S. aureus resistance to methicillin or b-lactam antibiotics is due to modification of 78 kDa penicillin binding protein (PBP)2a encoded by a mec A gene. In 2011, mec C was discovered to be causing resistance to b-lactam antibiotics23. Both mec A and mec C are carried on a large SCCmec element. In addition to mec gene, SCCmec elements also harbours ccr genes, regulatory genes and accessory genes. To date, eleven different types of SCCmec elements have been identified.
This nomenclature is based on the combination of mec complex and ccr complex genes that share similarities. SCCmec types can further be subdivided into subtypes based on variations within joining regions (J-regions) which are classified into subgroups, J1-3. SCCmec elements differ in sizes with SCCmec II (53 kb) and SCCmec III (67 kb) which are frequently linked with HA-MRSA are large and possess Mobile genetic elements (MGEs) while SCCmec IV (24 kb) and SCCmec V are shorter, susceptible to non-b-lactam antibiotics and associated with CA-MRSA.SCCmec elements act as a carrier for exchange of genetic information between different S. aureus strains so as to adapt to different harsh environments and pressures from antibiotic exposures. Therefore, understanding prevalence and occurrence of SCCmec in different hosts and different regions may help in identifying, regulating, preventing and treatment strategies of human diseases caused by S.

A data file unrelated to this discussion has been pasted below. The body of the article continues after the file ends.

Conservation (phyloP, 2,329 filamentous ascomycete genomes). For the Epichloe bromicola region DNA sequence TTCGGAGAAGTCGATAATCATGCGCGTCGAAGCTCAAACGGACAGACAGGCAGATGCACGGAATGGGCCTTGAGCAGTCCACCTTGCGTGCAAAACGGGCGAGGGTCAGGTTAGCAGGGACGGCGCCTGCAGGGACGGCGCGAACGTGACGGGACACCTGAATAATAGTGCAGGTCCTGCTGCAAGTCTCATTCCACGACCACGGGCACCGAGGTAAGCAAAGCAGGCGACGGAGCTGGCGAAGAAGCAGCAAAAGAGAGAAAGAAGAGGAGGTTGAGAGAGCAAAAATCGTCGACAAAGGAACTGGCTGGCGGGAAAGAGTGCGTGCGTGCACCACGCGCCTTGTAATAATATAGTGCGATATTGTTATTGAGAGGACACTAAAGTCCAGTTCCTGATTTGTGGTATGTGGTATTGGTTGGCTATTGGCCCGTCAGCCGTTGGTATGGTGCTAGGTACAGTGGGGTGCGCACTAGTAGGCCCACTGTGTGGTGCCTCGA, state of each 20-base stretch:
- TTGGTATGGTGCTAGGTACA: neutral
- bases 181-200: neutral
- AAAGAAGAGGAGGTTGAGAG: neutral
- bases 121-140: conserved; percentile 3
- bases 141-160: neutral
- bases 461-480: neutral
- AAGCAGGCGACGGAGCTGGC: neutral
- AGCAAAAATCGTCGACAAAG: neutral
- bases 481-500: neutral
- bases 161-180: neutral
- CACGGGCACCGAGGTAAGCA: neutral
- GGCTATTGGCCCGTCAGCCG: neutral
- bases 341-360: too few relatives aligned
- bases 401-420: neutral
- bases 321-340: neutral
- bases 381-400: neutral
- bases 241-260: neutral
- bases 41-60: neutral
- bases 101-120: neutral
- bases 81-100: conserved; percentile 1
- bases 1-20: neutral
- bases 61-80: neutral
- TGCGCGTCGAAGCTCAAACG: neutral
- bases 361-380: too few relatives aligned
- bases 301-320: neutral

aureus.There are few available data regarding the diversity of SCCmec elements in Kenya. Maina et al 2013 conducted a study in a public hospital facility among patients presenting with skin and soft tissue infections in which they found that 75.4% of MRSA were SCCmec type II, 7.2% SCCmec type I and 2.9% had SCCmec IV. Another study from Omuse et al 2016 in healthcare settings found that the predominant SCCmec was type III followed by SCCmec IV.
Contrary to these different types of SCCmec in same study, Aiken et al 2014 conducted a study in a public hospital found that all the six MRSA strains belong to SCCmec type III. The possible reason for single type of SCCmec was because all the MRSA were belonging to the same ST239. It is clear from this information that only SCCmec type I, II, III and IV have been reported in Kenya and all these studies were conducted in clinical settings therefore there is gaps of information of SCCmec occurrence in the community and in the isolates from animals.